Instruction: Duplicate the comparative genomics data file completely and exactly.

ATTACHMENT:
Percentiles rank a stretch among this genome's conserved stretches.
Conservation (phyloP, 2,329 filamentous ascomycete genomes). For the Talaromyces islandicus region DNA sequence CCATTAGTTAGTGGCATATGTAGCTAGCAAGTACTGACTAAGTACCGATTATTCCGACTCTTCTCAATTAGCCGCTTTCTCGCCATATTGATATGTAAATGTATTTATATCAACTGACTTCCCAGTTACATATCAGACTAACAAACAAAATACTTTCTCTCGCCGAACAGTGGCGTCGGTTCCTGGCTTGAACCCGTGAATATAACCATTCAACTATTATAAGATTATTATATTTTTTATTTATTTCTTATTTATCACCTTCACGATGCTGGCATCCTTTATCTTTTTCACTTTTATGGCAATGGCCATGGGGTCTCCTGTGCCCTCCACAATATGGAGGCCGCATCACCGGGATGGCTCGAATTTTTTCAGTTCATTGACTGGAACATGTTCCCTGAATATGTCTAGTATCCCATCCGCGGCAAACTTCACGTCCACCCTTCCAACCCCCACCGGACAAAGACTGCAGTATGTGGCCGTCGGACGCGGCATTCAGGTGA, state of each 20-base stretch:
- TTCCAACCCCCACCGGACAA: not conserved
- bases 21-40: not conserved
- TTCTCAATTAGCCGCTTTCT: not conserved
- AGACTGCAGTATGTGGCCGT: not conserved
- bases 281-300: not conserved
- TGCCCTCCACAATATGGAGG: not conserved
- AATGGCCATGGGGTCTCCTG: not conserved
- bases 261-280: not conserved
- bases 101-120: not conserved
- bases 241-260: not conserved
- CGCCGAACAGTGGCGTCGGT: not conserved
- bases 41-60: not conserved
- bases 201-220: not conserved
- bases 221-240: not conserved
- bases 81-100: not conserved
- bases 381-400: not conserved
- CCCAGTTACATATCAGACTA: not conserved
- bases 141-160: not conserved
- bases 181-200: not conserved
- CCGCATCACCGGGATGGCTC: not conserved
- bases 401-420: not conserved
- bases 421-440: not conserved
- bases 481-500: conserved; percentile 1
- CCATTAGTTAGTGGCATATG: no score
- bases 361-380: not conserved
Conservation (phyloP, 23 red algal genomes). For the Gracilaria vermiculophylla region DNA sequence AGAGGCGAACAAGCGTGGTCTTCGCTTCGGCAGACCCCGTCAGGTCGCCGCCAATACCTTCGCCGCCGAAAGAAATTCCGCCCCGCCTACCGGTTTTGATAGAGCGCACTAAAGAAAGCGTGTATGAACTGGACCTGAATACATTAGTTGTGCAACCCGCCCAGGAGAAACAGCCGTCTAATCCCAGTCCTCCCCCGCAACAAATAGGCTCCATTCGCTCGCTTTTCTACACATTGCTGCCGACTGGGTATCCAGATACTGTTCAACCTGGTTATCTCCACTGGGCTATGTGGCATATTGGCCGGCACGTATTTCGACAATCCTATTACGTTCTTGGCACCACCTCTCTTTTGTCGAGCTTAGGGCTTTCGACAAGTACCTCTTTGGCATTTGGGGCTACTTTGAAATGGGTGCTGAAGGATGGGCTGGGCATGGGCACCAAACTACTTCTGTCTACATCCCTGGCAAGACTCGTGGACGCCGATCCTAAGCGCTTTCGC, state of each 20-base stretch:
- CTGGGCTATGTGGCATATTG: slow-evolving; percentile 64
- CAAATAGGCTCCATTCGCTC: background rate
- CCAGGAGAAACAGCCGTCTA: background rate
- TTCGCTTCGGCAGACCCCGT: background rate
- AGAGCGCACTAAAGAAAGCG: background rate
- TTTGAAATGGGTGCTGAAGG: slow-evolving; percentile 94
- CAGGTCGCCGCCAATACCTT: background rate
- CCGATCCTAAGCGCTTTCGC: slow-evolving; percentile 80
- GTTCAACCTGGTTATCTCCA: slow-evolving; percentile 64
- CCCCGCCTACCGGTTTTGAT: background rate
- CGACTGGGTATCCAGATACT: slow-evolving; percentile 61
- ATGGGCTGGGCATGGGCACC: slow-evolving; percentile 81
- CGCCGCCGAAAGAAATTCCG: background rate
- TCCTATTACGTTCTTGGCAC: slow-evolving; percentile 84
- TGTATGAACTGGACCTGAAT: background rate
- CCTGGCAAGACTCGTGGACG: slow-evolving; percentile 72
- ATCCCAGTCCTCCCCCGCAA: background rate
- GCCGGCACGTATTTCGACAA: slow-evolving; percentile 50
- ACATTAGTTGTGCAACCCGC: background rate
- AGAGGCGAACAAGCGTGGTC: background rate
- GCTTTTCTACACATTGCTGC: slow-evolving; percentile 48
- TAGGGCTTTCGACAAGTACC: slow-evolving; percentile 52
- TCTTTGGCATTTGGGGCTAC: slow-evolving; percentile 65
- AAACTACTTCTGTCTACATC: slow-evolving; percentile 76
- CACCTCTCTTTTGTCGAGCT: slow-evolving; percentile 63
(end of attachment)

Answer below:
Percentiles rank a stretch among this genome's conserved stretches.
Conservation (phyloP, 2,329 filamentous ascomycete genomes). For the Talaromyces islandicus region DNA sequence CCATTAGTTAGTGGCATATGTAGCTAGCAAGTACTGACTAAGTACCGATTATTCCGACTCTTCTCAATTAGCCGCTTTCTCGCCATATTGATATGTAAATGTATTTATATCAACTGACTTCCCAGTTACATATCAGACTAACAAACAAAATACTTTCTCTCGCCGAACAGTGGCGTCGGTTCCTGGCTTGAACCCGTGAATATAACCATTCAACTATTATAAGATTATTATATTTTTTATTTATTTCTTATTTATCACCTTCACGATGCTGGCATCCTTTATCTTTTTCACTTTTATGGCAATGGCCATGGGGTCTCCTGTGCCCTCCACAATATGGAGGCCGCATCACCGGGATGGCTCGAATTTTTTCAGTTCATTGACTGGAACATGTTCCCTGAATATGTCTAGTATCCCATCCGCGGCAAACTTCACGTCCACCCTTCCAACCCCCACCGGACAAAGACTGCAGTATGTGGCCGTCGGACGCGGCATTCAGGTGA, state of each 20-base stretch:
- TTCCAACCCCCACCGGACAA: not conserved
- bases 21-40: not conserved
- TTCTCAATTAGCCGCTTTCT: not conserved
- AGACTGCAGTATGTGGCCGT: not conserved
- bases 281-300: not conserved
- TGCCCTCCACAATATGGAGG: not conserved
- AATGGCCATGGGGTCTCCTG: not conserved
- bases 261-280: not conserved
- bases 101-120: not conserved
- bases 241-260: not conserved
- CGCCGAACAGTGGCGTCGGT: not conserved
- bases 41-60: not conserved
- bases 201-220: not conserved
- bases 221-240: not conserved
- bases 81-100: not conserved
- bases 381-400: not conserved
- CCCAGTTACATATCAGACTA: not conserved
- bases 141-160: not conserved
- bases 181-200: not conserved
- CCGCATCACCGGGATGGCTC: not conserved
- bases 401-420: not conserved
- bases 421-440: not conserved
- bases 481-500: conserved; percentile 1
- CCATTAGTTAGTGGCATATG: no score
- bases 361-380: not conserved
Conservation (phyloP, 23 red algal genomes). For the Gracilaria vermiculophylla region DNA sequence AGAGGCGAACAAGCGTGGTCTTCGCTTCGGCAGACCCCGTCAGGTCGCCGCCAATACCTTCGCCGCCGAAAGAAATTCCGCCCCGCCTACCGGTTTTGATAGAGCGCACTAAAGAAAGCGTGTATGAACTGGACCTGAATACATTAGTTGTGCAACCCGCCCAGGAGAAACAGCCGTCTAATCCCAGTCCTCCCCCGCAACAAATAGGCTCCATTCGCTCGCTTTTCTACACATTGCTGCCGACTGGGTATCCAGATACTGTTCAACCTGGTTATCTCCACTGGGCTATGTGGCATATTGGCCGGCACGTATTTCGACAATCCTATTACGTTCTTGGCACCACCTCTCTTTTGTCGAGCTTAGGGCTTTCGACAAGTACCTCTTTGGCATTTGGGGCTACTTTGAAATGGGTGCTGAAGGATGGGCTGGGCATGGGCACCAAACTACTTCTGTCTACATCCCTGGCAAGACTCGTGGACGCCGATCCTAAGCGCTTTCGC, state of each 20-base stretch:
- CTGGGCTATGTGGCATATTG: slow-evolving; percentile 64
- CAAATAGGCTCCATTCGCTC: background rate
- CCAGGAGAAACAGCCGTCTA: background rate
- TTCGCTTCGGCAGACCCCGT: background rate
- AGAGCGCACTAAAGAAAGCG: background rate
- TTTGAAATGGGTGCTGAAGG: slow-evolving; percentile 94
- CAGGTCGCCGCCAATACCTT: background rate
- CCGATCCTAAGCGCTTTCGC: slow-evolving; percentile 80
- GTTCAACCTGGTTATCTCCA: slow-evolving; percentile 64
- CCCCGCCTACCGGTTTTGAT: background rate
- CGACTGGGTATCCAGATACT: slow-evolving; percentile 61
- ATGGGCTGGGCATGGGCACC: slow-evolving; percentile 81
- CGCCGCCGAAAGAAATTCCG: background rate
- TCCTATTACGTTCTTGGCAC: slow-evolving; percentile 84
- TGTATGAACTGGACCTGAAT: background rate
- CCTGGCAAGACTCGTGGACG: slow-evolving; percentile 72
- ATCCCAGTCCTCCCCCGCAA: background rate
- GCCGGCACGTATTTCGACAA: slow-evolving; percentile 50
- ACATTAGTTGTGCAACCCGC: background rate
- AGAGGCGAACAAGCGTGGTC: background rate
- GCTTTTCTACACATTGCTGC: slow-evolving; percentile 48
- TAGGGCTTTCGACAAGTACC: slow-evolving; percentile 52
- TCTTTGGCATTTGGGGCTAC: slow-evolving; percentile 65
- AAACTACTTCTGTCTACATC: slow-evolving; percentile 76
- CACCTCTCTTTTGTCGAGCT: slow-evolving; percentile 63